Children with Epilepsy Bullied More Often, Study Says

(Photo: MN Epilepsy Group)

(Photo: MN Epilepsy Group)

A new study conducted by Australian researchers concluded that children and young adults with epilepsy face a wide range of psychological, physical, and social challenges. The researchers looked into 43 previous studies that included more than 950 respondents, among which children, teenagers, and young adults and their experiences with the seizure disorder. According to study author Deepak Gill, a pediatric neurologist at the Children's Comprehensive Epilepsy Service at the Hospital of Westmead, New South Wales, a child suffering from seizure disorders feels much more vulnerable from a physical and a social point of view.

The loss of bodily control during a seizure and the possibility of a subsequent injury are among the main concerns of the people with epilepsy, added Gill.

The respondents also said they were concerned about the possibility of dying, embarrassment over their inability to perform well in school, and more. As Dr. Amber Robins and Gillian Mohney of ABC News noted, some children admitted that having seizures disturbed their self-confidence, making them feel more likely to be injured. Other kids mentioned they had fears of turning into a "vegetable."

Many of the children with epilepsy experienced difficulties in school, as sometimes it can be hard for them to memorize facts and data, as well as having attention issues. Furthermore, their classmates often tease them or ask questions about the medications they have to take. According to the study, trying to interact with fellow students can pose a problem.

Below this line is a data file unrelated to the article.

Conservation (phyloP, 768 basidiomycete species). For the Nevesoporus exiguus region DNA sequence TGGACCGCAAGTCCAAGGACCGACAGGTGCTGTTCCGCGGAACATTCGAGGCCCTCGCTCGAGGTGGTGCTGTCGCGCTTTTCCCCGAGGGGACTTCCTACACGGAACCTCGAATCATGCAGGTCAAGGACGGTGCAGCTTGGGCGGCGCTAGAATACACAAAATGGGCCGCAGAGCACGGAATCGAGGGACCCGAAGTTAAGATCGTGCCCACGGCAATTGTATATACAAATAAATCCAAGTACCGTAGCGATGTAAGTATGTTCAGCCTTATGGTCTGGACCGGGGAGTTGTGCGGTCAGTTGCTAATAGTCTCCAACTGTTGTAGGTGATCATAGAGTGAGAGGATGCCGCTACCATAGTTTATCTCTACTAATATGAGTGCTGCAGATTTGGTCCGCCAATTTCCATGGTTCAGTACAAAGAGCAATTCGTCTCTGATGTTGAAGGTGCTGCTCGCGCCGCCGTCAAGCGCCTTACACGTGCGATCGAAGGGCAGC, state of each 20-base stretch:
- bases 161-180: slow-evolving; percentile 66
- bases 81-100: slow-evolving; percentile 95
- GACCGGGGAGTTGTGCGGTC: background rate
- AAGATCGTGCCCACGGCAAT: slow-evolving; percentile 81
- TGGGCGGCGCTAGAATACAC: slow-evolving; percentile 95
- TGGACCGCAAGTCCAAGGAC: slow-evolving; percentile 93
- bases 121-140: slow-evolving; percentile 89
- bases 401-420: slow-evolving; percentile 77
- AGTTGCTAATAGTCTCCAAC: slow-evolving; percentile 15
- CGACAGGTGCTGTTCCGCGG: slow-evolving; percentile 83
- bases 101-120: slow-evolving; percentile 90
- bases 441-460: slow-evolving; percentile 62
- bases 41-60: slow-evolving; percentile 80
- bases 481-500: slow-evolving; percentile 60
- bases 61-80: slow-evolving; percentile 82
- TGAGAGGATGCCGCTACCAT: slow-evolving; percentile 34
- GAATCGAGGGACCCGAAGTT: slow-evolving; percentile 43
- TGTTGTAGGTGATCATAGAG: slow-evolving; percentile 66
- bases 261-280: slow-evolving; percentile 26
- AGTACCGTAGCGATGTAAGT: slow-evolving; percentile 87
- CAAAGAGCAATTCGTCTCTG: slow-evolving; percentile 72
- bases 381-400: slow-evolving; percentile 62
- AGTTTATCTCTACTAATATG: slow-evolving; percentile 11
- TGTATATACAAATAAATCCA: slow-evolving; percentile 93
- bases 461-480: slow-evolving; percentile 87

Moreover, medical staff in schools are not always fully familiar with epilepsy, which leads to further difficulties for the children.

Children with epilepsy and other specific medical conditions reported of being bullied at school, wrote Elaine Wyllie, M.D., in US News. According to Wyllie, if you know a child or a teenager who is a victim or bullying or at risk of it, you can help by communicating with him. Many experts in pediatric health, Wyllie included, recommend that adults talk openly about the issue with the child. According to the professionals, the best thing one can do to help is to build trust by encouraging communication and asking directly about bullying, mood, and suicidal thoughts.

Adults may continue working on the issue by talking to teachers and school administrators to stop bullying immediately. Schools are even using innovative computer-based bullying prevention tools such as StandUp, an online program consisting of three sessions to teach students how to interact with one another in a non-violent manner. The effect of such tools has not been investigated in detail, but the initial research showed significant improvement in the school environment.

The findings of the Australian research team received mixed feedback from US colleagues. Dr. Ian Miller, a pediatric neurologist and head of the epilepsy program at Nicklaus Children's Hospital in Miami, agreed with the research results. But he also pointed out that one of the most neglected aspects of pediatric epilepsy in the United States was the financial difficulties parents have in getting insurance coverage for these conditions, noted Kathleen Doheny of UPI.

On the other hand, Dr. Ronald Jacobson, chief of pediatric neurology at Boston Children's Hospital, said the findings were not relevant to most children with epilepsy. According to Jacobson, patients with epilepsy in the United States are subject to strict control with medications, and many children outgrow the disease. He also added that the range of issues experienced by kids with seizure disorders varied, but the goal always was to minimize them.

08 13, 2016
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